A large group of Pakistani women in media have released a joint statement about organised trolling, abuse and harassment they face online. The statement says, “Vicious attacks through social media are being directed at women journalists and commentators in Pakistan, making it incredibly difficult for them to carry out their professional duties.”

The statement further says that online attacks are instigated by government officials and then amplified by a large number of Twitter accounts, which declare their affiliation to the ruling party.

They asked the government to restrain its members from repeatedly targeting women in the media, send out a clear message to all party members, supporters and followers, to desist from launching these attacks, whether directly or indirectly and, hold all such individuals within the government accountable and take action against them. #AttacksWontSilenceUs, the hashtag used by the women who released the statement, trended at No 1 on Twitter.


Targeting women in media is easy as there are only about five percent of women who are journalists in Pakistan. They not only face vile abuse related to their gender, but they also face a barrage of allegations that they take ‘lifafa’ or are paid by Opposition parties. These bullying tactics are used to either silence them and/or discredit them. Last year, a report titled ‘Hostile Bytes – a study of online violence against women journalists’ by Media Matters for Democracy (MMfD) said that 95 percent of women journalists feel online violence has an impact on their professional choices, while 77 percent self-censor as a way to counter online violence. In the recent statement by women media practitioners, self-censorship was identified as a problem as well as hacking attempts of their social media accounts. The mental toll it must take on those who are at the receiving end of this constant abuse is another factor that leads to self-censorship.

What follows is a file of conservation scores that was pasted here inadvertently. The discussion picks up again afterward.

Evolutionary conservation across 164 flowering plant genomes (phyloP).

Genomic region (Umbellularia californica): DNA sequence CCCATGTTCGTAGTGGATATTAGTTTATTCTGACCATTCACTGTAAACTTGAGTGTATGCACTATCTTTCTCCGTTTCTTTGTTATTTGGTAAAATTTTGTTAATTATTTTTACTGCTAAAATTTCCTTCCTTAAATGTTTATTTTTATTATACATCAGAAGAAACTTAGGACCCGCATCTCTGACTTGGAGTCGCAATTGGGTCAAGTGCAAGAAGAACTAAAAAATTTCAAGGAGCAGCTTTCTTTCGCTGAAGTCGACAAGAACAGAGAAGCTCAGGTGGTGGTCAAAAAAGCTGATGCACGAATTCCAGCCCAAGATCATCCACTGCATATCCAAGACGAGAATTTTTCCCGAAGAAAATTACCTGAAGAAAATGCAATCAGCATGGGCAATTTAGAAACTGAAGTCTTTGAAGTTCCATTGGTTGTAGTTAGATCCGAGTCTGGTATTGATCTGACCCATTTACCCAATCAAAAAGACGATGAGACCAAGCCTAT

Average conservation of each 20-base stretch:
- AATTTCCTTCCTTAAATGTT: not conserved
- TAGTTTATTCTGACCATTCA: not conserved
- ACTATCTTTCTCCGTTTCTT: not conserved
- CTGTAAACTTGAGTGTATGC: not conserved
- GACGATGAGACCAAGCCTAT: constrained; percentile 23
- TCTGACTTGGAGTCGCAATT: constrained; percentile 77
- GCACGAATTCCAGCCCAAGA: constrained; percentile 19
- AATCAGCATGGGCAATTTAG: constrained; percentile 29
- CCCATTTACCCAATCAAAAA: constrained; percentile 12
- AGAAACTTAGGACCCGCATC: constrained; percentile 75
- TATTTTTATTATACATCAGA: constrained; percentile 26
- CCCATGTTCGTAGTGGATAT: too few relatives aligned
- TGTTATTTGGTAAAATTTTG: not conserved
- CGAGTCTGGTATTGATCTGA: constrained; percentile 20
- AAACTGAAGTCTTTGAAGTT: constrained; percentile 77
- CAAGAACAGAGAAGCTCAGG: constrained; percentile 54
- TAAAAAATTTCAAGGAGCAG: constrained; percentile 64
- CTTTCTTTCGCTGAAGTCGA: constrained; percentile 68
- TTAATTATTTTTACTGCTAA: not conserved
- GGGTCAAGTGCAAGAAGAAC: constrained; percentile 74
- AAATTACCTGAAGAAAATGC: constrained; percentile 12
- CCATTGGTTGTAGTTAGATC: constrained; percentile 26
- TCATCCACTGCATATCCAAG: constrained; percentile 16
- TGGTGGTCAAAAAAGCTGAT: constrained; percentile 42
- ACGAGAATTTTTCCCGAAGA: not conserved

Targeting women is a worldwide phenomenon. In neighbouring India, the trend is quite similar. Amnesty International published a report earlier this year, which said that women politicians in India face a shocking scale of abuse on Twitter. “Women are targeted with abuse online not just for their opinions – but also for various identities, such as gender, religion, caste, and marital status.” It has also been seen how women journalists who do not toe the official government line in India are viciously trolled by the ‘Modi Bhakts’ on social media platforms, especially Twitter.

The National Assembly’s Human Rights Committee has invited women media practitioners who released the statement to come and highlight their issues in a meeting on Tuesday. Federal Minister for Human Rights Shireen Mazari also lent her support to the women media practitioners in her tweets. It is important that these issues are raised at the right platforms so that Pakistani online spaces can be safe for women from all spheres of life. A civil discourse is the need of the hour instead of online abuse. We hope that those who are behind such campaigns can actually get past their political differences and ensure that online spaces are used for meaningful discourse instead of bullying.